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By W. S. Pitts

Submitted by Beverly Witmer & Lynn McCleary, March 14, 2013


One might exclaim; it is sufficient praise to say of a township of land, that it is a part and parcel of the State of Iowa. Such an exclamation although eminently a just one, could only be construed to mean in its prestine condition.

Nature when she prepared the great tract of country lying alone the Mississippi river-both east and west--within the para1lels of forty to forty-four degrees, was not sparing of her material. She put everything here that an oncoming, enterprising, industrious people would require to maintain and sustain them through all the years to come. The only conditions were, accept the lands and ‘work out your own salvation.”

Sturdy men and women from the eastern states and from across the seas looked over into this goodly land. They saw its rich soil, its numerous streams of water, its timber and its pasture lands. As they looked they said, "Herein is a glorious land wherein we will dwell, and here we will build our homes."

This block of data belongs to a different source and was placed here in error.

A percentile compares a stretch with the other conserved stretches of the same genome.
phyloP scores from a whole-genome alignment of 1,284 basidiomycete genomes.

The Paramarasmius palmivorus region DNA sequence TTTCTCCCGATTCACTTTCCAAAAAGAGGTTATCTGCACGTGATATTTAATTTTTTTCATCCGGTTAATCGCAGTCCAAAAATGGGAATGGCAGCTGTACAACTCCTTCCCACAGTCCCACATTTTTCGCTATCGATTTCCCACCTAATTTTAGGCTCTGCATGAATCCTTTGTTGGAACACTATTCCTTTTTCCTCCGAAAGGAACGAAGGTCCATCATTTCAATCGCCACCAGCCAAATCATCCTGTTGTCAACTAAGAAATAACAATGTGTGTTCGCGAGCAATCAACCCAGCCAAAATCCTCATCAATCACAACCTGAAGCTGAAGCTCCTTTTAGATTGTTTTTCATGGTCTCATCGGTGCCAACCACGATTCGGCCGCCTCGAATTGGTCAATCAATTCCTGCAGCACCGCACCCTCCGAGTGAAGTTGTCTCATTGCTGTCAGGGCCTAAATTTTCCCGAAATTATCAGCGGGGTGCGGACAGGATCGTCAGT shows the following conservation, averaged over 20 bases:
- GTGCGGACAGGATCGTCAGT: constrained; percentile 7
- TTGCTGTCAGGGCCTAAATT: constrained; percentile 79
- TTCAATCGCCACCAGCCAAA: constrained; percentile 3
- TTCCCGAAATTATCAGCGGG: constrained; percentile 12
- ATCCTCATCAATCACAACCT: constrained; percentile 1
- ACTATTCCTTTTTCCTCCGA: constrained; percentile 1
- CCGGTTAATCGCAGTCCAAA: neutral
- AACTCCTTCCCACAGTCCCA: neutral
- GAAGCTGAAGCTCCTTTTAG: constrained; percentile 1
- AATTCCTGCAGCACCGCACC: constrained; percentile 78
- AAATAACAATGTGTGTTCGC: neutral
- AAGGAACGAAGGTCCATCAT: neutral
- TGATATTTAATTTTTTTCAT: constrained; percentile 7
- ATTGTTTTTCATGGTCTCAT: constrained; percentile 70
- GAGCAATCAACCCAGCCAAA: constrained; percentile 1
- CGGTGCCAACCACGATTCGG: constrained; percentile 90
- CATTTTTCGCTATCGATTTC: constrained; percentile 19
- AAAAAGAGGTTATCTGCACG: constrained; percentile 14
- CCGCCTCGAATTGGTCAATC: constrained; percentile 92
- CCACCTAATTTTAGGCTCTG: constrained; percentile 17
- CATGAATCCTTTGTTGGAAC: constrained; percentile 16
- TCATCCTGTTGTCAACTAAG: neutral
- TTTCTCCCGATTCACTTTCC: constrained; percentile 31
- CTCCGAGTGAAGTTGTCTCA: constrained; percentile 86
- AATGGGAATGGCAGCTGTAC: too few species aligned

Thousands of acres of rich prairie lands awaited their coming; awaited the hands of the husbandman to make them blossom with waving grain and tasseled corn.

Iowa, which lies between two great rivers, the Mississippi and Missouri, was created a territory in 1838 and admitted into the union as a state in 1846. There is hardly a foot of waste land within its border. Its agricultural capacity is incalculable.

The first settlements were made along the great river. As more people came they passed through the rough and broken lands along the Mississippi and went out to the rich prairies, selecting their lands along the streams and near the natural groves of timber. There is no doubt but that the first permanent settlers in the townships now known as Fredericksburg and Dresden were Godfrey Vail and John A. Billings who came here July 8, '53.

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Page created by Lynn McCleary, March 3, 2013